This article is about the Alhambra in
Granada, Spain. For other meanings,
see: Alhambra (disambiguation).
Alhambra, Generalife and Albayzín,
UNESCO World Heritage Site
i, iii, iv
Europe and North America
1984 (8th Session)
* Name as inscribed on World Heritage List.
** Region as classified by UNESCO.
The Alhambra (from Arabic ??????????? =
Al-Ħamrā’, literally "the red one"; the com-
plete name was ??????????? ???????????? =
al-Qal’at al-Ħamrā’ = "the red fortress") is a
palace and fortress complex of the Moorish
rulers of Granada in southern Spain (known
as Al-Andalus when the fortress was con-
structed during the mid 14th century), oc-
cupying a hilly terrace on the southeastern
border of the city of Granada.
Once the residence of the Muslim rulers of
Granada and their court, the Alhambra is
now one of Spain’s major tourist attractions
exhibiting the country’s most famous Islamic
architecture, together with Christian 16th
century and later interventions in buildings
and gardens that marked its image as it can
be seen today. Within the Alhambra, the
Palace of Charles V was erected by Charles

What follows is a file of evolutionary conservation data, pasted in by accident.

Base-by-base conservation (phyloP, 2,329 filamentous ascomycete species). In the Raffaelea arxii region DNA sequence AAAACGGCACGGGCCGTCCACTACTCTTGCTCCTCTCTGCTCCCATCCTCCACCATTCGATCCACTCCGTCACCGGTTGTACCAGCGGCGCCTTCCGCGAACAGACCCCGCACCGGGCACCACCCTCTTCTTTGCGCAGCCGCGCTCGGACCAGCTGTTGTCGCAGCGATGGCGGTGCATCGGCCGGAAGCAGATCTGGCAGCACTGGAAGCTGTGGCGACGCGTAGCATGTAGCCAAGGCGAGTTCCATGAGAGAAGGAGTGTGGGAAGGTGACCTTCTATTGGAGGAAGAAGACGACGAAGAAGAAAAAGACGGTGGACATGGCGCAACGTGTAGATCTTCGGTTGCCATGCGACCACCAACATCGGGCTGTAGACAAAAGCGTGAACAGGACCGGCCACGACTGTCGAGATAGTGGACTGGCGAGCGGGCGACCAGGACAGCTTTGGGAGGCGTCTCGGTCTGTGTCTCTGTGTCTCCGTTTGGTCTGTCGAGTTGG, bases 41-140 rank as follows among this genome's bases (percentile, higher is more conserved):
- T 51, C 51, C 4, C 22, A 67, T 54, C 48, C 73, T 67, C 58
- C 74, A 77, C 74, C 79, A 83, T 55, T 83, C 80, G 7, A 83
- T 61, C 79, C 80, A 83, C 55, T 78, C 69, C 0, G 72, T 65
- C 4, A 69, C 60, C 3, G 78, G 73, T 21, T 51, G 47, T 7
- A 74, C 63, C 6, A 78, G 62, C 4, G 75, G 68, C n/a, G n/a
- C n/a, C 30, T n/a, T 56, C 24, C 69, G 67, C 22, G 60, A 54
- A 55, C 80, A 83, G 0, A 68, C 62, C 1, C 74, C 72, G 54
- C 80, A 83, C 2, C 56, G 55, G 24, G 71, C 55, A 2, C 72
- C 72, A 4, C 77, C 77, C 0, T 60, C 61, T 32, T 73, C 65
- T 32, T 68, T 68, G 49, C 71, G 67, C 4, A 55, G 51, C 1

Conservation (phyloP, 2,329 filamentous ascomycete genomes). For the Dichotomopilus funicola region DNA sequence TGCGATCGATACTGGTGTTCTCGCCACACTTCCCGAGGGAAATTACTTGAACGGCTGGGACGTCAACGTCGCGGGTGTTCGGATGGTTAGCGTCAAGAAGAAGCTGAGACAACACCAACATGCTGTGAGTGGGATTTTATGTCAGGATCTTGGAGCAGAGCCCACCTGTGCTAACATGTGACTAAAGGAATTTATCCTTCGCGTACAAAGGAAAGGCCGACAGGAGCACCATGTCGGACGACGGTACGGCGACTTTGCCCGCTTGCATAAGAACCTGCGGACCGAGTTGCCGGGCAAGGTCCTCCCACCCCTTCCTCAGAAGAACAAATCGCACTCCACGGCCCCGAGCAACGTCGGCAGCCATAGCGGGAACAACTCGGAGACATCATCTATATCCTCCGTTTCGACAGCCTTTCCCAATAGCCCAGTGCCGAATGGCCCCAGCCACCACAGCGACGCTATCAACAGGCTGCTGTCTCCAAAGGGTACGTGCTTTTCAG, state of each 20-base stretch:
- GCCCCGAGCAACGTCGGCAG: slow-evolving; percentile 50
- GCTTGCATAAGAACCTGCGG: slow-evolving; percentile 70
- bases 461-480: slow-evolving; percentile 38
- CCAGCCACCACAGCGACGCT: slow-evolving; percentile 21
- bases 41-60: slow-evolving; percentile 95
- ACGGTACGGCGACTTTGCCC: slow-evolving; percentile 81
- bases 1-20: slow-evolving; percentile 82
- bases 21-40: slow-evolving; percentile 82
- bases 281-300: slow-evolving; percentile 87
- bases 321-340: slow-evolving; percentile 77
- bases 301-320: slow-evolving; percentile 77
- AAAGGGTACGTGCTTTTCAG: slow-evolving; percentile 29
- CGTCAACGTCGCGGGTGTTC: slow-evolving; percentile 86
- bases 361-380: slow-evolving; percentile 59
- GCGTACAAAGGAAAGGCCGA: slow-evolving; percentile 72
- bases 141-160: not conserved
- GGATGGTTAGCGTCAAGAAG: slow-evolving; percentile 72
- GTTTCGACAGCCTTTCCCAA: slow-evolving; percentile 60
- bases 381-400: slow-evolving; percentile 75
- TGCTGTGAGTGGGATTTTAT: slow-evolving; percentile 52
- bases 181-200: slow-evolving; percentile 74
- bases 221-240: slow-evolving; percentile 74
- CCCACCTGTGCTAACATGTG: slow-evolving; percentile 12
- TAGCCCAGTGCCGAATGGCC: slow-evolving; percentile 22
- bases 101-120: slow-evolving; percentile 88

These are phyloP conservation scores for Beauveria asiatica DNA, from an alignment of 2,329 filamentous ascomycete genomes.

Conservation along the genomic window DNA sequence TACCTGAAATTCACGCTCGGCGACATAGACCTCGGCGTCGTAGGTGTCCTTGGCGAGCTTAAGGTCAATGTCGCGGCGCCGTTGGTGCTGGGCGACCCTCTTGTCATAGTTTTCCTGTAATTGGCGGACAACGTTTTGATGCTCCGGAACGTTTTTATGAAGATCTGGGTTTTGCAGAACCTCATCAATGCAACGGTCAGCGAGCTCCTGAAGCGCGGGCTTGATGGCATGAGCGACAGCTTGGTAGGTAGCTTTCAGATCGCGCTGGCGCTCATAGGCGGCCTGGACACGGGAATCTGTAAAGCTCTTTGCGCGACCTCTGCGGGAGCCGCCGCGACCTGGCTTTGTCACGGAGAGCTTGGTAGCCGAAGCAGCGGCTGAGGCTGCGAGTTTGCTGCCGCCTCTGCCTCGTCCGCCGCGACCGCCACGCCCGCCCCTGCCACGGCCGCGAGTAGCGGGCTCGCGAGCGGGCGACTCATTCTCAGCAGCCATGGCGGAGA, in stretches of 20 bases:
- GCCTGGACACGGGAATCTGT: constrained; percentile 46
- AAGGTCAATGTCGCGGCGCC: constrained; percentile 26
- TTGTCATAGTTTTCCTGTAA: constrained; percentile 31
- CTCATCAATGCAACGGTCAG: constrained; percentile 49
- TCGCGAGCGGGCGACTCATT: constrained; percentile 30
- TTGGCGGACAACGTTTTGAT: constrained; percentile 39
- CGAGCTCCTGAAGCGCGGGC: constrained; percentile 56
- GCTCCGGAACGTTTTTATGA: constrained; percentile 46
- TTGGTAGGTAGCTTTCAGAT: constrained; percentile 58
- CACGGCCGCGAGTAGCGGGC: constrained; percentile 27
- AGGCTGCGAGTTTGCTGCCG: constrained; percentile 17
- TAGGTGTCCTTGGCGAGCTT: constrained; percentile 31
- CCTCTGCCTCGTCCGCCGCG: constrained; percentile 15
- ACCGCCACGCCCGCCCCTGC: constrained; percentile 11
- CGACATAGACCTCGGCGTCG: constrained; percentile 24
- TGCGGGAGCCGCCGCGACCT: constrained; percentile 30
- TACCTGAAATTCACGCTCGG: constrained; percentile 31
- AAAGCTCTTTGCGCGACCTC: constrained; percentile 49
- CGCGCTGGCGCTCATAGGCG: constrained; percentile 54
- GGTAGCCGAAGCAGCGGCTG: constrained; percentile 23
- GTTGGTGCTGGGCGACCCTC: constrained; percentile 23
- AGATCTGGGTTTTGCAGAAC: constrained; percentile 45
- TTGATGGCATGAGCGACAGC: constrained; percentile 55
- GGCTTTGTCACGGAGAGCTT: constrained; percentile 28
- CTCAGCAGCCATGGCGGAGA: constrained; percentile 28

V, Holy Roman Emperor in 1527.
The terrace or plateau where the Alhambra
sits measures about 740 m (2430 ft) in length
by 205 m (674 ft) at its greatest width. It ex-
tends from WNW to ESE and covers an area
of about 142,000 m².
Its most westerly feature is the alcazaba
(citadel); a strongly fortified position. The
rest of the plateau comprises a number of
palaces, enclosed by a relatively weak forti-
fied wall, with thirteen towers, some defens-
ive and some providing vistas
The river Darro passes through a ravine
on the north and divides the plateau from the
Albaicín district of Granada. Similarly, the
Assabica valley, containing the Alhambra
Park on the west and south, and, beyond this
valley, the almost parallel ridge of Monte
Mauror, separate it from the Antequer